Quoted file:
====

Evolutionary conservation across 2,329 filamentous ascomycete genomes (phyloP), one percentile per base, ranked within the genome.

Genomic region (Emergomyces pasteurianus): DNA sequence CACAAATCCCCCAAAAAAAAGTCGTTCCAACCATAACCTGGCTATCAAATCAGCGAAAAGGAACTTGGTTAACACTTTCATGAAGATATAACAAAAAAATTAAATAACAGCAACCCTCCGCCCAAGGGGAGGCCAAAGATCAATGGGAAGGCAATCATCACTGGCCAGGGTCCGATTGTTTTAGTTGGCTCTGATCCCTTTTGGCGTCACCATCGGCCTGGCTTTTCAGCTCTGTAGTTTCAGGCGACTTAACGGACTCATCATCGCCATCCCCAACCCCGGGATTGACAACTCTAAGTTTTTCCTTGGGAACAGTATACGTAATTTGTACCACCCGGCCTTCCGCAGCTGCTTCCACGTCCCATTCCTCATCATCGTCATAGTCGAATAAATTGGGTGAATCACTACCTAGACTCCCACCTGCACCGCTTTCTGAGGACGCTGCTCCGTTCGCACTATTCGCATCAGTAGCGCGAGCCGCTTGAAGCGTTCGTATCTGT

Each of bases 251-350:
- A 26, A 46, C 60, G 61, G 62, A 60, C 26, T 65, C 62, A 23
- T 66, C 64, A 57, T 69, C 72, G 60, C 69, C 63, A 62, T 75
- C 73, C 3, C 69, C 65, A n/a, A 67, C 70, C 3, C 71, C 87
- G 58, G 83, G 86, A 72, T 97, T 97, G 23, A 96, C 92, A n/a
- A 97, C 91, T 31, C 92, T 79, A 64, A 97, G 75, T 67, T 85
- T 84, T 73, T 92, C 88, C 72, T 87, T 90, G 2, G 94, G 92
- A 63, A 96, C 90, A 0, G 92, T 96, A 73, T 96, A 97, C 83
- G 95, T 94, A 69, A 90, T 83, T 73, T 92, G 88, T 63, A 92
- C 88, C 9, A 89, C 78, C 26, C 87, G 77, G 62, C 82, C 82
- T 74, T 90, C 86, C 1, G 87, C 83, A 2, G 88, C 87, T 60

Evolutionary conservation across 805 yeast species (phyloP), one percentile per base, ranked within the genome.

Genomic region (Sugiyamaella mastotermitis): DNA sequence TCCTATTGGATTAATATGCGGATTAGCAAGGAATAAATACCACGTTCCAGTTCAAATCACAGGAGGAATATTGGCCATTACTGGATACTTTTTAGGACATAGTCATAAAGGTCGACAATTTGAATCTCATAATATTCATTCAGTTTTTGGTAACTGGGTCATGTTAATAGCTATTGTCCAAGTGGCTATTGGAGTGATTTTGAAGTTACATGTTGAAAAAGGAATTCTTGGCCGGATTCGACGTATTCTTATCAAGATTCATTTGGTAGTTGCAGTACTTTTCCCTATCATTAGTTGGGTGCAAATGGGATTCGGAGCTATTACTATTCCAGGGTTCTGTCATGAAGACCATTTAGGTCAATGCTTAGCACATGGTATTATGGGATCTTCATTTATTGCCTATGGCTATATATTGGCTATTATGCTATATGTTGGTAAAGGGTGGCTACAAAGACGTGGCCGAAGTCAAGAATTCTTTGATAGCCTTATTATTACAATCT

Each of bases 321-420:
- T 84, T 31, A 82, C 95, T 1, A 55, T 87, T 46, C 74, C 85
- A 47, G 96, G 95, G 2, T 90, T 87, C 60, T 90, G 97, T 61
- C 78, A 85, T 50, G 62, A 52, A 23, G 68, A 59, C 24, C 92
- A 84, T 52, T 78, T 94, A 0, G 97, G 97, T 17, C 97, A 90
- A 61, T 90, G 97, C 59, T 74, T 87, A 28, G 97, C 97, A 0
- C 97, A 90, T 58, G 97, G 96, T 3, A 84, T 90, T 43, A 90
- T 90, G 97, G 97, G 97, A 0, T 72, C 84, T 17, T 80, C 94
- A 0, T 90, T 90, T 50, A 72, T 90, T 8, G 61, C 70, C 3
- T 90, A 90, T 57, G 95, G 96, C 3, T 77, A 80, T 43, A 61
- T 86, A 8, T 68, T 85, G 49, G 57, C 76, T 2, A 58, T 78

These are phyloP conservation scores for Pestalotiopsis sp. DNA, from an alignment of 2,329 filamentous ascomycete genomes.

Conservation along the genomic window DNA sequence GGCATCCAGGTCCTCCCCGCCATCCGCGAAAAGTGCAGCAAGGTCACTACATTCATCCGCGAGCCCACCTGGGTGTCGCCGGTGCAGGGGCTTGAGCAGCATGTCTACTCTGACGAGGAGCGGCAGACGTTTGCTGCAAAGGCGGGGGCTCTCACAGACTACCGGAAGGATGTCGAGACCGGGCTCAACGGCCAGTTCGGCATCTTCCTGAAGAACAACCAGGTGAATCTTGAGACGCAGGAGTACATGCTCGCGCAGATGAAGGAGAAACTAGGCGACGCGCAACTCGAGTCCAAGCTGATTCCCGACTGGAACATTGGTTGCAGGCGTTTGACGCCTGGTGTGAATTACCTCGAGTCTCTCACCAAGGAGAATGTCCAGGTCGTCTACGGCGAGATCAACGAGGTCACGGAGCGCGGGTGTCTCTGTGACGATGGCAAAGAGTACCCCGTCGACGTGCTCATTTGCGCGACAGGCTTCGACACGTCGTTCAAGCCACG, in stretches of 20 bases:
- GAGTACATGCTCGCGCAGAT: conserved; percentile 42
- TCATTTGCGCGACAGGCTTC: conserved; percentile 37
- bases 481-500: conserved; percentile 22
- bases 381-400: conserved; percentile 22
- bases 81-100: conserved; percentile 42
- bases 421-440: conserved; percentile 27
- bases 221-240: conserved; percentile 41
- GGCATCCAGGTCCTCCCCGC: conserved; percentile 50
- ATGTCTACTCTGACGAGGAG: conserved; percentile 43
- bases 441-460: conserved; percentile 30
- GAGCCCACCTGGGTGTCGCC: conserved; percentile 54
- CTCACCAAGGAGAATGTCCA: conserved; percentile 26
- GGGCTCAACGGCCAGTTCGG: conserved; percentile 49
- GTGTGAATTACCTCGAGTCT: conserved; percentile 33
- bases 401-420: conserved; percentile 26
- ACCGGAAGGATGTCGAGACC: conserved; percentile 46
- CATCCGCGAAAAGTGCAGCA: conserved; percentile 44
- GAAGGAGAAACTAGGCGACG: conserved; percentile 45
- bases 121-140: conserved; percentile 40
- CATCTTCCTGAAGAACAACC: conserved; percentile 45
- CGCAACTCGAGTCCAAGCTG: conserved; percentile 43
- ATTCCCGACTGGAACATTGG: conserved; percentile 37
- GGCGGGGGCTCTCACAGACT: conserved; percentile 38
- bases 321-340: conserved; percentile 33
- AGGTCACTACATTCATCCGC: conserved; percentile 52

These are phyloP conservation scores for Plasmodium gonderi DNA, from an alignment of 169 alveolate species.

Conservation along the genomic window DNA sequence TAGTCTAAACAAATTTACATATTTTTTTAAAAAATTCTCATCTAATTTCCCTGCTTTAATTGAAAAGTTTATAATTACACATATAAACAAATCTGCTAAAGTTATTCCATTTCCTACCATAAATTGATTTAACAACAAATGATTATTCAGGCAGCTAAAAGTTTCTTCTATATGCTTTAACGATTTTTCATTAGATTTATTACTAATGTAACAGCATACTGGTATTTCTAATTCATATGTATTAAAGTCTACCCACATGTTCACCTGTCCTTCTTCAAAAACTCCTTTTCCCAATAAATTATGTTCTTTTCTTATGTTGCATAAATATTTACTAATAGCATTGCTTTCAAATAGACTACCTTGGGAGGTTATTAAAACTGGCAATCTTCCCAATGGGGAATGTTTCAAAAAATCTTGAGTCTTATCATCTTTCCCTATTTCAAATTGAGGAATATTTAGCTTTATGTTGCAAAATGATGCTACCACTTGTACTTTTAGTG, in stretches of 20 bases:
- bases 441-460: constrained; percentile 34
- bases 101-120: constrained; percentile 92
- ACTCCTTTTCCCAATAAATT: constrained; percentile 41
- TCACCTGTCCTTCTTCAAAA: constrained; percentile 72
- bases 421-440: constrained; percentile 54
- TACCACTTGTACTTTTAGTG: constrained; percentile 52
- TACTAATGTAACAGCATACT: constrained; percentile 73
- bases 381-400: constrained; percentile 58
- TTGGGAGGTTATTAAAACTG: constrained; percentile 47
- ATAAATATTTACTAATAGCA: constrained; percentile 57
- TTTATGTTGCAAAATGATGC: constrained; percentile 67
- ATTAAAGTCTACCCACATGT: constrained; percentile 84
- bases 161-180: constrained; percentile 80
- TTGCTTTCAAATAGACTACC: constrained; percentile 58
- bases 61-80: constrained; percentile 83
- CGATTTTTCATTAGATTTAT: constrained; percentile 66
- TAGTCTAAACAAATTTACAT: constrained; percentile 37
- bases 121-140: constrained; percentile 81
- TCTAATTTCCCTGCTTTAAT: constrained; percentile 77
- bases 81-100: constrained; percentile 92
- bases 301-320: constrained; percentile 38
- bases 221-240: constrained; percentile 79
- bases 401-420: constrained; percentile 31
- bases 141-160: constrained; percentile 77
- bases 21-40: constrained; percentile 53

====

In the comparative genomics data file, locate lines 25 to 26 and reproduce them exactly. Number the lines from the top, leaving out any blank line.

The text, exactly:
- T 90, A 90, T 57, G 95, G 96, C 3, T 77, A 80, T 43, A 61
- T 86, A 8, T 68, T 85, G 49, G 57, C 76, T 2, A 58, T 78